PFC Kenner D. Fortner III has been chosen the Sully District Police Station’s 2018 Officer of the Year. He was honored at the Feb. 13 meeting of the station’s Citizens Advisory Committee.
In nominating him for this award, Lt. Nicholas DiPippa wrote that, all throughout last year, Fortner “has exemplified what it is to be a patrol officer and leader among his peers. He goes above any supervisor’s expectation of work ethic and performance, while ensuring the welfare of the community he serves each day. He maintains a positive attitude and is willing to perform above what it takes to make a difference.”
Although Fortner has only been in the Police Department for four years, he’s already made an impact. “He is a constant producer and is in the top half – of not only his squad, but the station – in DWI arrests, criminal arrest, and citations,” wrote DiPippa. “He pushes himself and challenges his coworkers daily with his work ethic and his proactive attitude.”
“His desire for knowledge has him continually educating himself on case law, code sections and law-enforcement topics,” continued DiPippa. “Fortner has become an informal leader among his squad, and younger officers seek his guidance on calls routinely. His supervisors rely on him for his knowledge, calm manner and good decision-making skills. It is because of these attributes that Fortner was selected to become a Field Training Instructor.”
DiPippa stressed that Fortner has shown what an officer can accomplish by going above and beyond his normal duties. In fact, he noted that Fortner has been nominated for two, lifesaving awards for saving the lives of two citizens, on separate calls.
In the first incident, the officer responded to a call about a male who’d shot himself in the leg. Fortner arrived before Fire Department personnel and quickly assessed the man’s injuries. According to DiPippa, “He applied a tourniquet without hesitation and continued to calm the male to prevent him from going into shock.”
In the second event, Fortner responded for a male who was unconscious and not breathing. Again, he arrived before the Fire Department and “noticed the male did not have a pulse,” wrote DiPippa. “Fortner quickly began chest compressions that continued for over three minutes before rescue personnel arrived, saving the male’s life.”
Basically, said DiPippa, “Fortner takes in the totality of circumstances on calls and then decides the appropriate action. On one occasion, he stopped behind a vehicle that was stopped in the middle of traffic on Lee Highway. Fortner noticed the male was disoriented and could not open his window. The male at one point was so disoriented, he attempted to put his vehicle in drive. Fortner, along with other officers, broke a window of the vehicle and rescued the male from the car.”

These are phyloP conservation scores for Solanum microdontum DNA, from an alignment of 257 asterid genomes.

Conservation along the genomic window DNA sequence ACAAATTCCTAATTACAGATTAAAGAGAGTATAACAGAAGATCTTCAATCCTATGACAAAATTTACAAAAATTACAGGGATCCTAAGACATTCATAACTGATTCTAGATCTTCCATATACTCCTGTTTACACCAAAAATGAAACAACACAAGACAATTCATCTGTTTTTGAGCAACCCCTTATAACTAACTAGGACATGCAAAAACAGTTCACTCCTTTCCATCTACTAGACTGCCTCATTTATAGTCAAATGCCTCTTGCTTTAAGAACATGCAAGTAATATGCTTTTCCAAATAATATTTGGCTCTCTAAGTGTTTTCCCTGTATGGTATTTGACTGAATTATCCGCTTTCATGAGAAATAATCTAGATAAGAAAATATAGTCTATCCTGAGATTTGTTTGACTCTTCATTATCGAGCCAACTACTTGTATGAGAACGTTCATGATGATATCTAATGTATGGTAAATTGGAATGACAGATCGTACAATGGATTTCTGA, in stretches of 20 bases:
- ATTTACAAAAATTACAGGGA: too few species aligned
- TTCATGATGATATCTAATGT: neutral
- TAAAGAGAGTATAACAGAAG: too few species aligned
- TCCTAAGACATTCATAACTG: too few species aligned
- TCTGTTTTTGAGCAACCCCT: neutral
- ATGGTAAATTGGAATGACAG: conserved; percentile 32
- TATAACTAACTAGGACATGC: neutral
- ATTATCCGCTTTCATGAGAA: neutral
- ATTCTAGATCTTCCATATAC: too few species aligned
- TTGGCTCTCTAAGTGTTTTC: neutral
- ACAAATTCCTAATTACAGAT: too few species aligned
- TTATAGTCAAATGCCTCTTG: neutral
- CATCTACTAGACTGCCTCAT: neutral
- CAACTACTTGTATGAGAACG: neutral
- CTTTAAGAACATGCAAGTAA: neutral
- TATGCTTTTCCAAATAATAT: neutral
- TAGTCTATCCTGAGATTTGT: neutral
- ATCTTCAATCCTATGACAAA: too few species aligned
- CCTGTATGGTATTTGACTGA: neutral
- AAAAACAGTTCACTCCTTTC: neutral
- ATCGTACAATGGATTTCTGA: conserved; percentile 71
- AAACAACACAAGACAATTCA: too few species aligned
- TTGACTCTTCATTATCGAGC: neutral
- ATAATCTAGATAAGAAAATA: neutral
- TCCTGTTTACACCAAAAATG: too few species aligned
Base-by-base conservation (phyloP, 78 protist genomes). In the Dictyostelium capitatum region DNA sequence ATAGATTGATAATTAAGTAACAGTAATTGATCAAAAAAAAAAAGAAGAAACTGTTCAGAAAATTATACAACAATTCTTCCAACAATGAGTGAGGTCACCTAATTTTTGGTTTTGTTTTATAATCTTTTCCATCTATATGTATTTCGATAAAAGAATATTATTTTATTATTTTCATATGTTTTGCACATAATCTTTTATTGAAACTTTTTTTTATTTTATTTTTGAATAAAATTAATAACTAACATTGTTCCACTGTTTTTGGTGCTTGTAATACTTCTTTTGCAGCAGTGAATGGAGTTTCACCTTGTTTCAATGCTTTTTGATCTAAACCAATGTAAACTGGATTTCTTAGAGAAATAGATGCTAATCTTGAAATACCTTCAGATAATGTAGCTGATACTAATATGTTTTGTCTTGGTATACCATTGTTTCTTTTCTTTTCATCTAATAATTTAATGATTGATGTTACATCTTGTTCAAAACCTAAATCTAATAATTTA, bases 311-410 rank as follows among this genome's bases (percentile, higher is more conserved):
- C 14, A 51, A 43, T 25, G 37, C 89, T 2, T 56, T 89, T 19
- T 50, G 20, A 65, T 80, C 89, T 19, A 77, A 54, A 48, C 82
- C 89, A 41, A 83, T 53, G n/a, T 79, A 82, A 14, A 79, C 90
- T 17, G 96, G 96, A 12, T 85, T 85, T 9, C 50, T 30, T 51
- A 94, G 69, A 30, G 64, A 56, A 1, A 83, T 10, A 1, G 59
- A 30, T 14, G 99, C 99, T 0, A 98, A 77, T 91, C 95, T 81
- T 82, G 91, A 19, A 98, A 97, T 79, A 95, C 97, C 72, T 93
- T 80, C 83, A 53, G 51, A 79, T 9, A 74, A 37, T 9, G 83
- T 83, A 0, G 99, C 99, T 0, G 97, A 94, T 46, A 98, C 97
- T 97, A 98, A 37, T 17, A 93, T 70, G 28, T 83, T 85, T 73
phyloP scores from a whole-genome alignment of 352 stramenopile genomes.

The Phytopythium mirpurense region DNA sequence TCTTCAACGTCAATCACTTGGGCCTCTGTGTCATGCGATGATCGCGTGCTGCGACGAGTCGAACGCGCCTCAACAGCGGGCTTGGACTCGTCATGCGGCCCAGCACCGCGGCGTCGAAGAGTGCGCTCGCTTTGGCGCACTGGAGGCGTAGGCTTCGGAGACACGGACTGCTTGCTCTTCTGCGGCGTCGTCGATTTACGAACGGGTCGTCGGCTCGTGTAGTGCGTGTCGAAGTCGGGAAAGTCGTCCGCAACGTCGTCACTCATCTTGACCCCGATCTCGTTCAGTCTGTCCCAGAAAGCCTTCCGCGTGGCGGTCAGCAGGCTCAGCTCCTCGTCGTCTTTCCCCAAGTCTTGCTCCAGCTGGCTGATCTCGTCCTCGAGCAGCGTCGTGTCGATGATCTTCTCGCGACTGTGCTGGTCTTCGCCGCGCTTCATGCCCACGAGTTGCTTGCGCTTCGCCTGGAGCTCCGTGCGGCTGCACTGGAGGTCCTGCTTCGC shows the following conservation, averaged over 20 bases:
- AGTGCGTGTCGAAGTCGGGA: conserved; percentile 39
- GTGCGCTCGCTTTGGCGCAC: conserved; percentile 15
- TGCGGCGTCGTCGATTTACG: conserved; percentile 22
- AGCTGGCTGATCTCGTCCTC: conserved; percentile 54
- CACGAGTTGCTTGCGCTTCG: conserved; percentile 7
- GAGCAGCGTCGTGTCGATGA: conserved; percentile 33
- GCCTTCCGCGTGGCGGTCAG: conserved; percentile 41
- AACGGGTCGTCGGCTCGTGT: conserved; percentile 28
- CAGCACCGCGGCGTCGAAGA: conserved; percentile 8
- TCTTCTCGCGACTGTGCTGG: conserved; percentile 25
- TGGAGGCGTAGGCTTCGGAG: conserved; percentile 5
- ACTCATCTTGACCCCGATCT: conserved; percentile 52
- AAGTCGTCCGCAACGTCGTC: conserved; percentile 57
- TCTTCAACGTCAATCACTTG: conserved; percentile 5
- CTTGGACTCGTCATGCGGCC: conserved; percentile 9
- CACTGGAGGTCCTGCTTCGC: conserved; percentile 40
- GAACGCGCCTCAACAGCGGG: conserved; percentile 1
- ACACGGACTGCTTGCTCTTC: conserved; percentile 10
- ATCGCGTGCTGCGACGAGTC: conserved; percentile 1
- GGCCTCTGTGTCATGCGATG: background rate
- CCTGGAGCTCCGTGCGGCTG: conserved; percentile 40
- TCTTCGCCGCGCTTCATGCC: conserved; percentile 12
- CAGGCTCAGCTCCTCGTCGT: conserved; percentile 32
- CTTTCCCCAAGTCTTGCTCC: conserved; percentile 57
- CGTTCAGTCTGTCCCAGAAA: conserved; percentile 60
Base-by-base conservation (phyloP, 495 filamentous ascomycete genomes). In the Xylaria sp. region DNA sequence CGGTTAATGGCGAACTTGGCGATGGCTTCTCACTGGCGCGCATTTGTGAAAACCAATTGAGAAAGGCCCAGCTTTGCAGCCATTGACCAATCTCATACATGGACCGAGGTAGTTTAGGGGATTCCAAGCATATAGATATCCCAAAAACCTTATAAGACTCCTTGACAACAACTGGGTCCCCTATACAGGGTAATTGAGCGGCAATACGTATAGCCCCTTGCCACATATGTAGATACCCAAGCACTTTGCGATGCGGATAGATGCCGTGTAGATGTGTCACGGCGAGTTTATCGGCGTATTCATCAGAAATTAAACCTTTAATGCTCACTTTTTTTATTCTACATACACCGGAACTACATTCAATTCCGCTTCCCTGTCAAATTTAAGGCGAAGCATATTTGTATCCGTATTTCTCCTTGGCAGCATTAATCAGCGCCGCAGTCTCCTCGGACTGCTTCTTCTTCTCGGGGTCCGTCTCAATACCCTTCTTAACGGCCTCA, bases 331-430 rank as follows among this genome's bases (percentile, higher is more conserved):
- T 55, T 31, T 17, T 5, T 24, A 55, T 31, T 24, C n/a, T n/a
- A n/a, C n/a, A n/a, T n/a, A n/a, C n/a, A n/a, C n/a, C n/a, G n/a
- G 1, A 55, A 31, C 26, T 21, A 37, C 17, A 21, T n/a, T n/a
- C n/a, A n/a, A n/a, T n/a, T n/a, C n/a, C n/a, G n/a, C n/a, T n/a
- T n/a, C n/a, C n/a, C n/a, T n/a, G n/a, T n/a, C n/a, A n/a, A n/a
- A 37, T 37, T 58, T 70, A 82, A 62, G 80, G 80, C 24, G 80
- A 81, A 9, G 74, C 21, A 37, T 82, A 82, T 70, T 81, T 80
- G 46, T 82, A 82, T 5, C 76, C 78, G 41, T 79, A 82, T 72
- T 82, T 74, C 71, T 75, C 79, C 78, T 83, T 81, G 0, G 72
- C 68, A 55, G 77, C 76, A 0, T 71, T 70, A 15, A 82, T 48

“It was determined that the male was high on narcotics and tried to fight officers,” continued DiPippa. “The male was detained without injury. Even though Fortner had criminal charges to arrest the male, his first thought was for the safety of the male driver. Fortner had the male transported to the hospital, where it was determined he had overdosed on methamphetamines. Fortner did charge the male with his crimes, but made sure he also received medical treatment to help him.”
In addition, said DiPippa, “Fortner has shown a passion and affinity for crime-scene techniques.” Fortner has a background in crime-scene knowledge, but continues to add to his repertoire by attending crime-scene classes with the Fairfax County Police Department.
Furthermore, Fortner has been given several accolades from detectives and crime- scene personnel on his documentation of scenes, report writing, and processing skills. “If there is a priority call that could use his crime-scene skills, Fortner has already started to respond to assist officers,” wrote DiPippa.
A call exemplifying this attribute happened when a citizen reported a vehicle had been broken into in the neighborhood. Fortner responded to assist the primary officer by processing the vehicle in hopes of obtaining suspect fingerprints. He located traces of blood in the vehicle and correctly collected them, according to the skills he acquired in his crime-scene classes.
“Fortner further assisted the primary officer when suspects were later developed,” wrote DiPippa. “He then wrote a search warrant for the suspect’s DNA and could tie them to the vehicle that was broken into, assisting in securing a conviction.”
But that’s not all. “Another outstanding case conducted by Fortner was when he spoke with a citizen who had his wallet stolen,” wrote DiPippa. “Fortner wrote a very detailed and thorough report that received praised from Sully detectives. He did not stop at just taking a simple report. but contacted the victim on a follow-up and realized that the victim’s credit cards had been used.”
Fortner received copies of the receipts to show dates and times of the fraudulent transactions. He then received still images of the suspect at the locations where these transactions were made.
“Fortner also obtained arrest warrants for the suspect for fraudulent transactions over $1,150,” wrote DiPippa. “He arrested the male, interviewed him and obtained a confession from the suspect for all the fraudulent transactions, as well as for the original larceny of the wallet, forming a rock-solid case for court prosecution.”
DiPippa ended his award recommendation by saying, “In recognition of his hard work and devotion to duty during 2018, PFC Kenner Fortner has been named Officer of the Year for the Sully District Station.”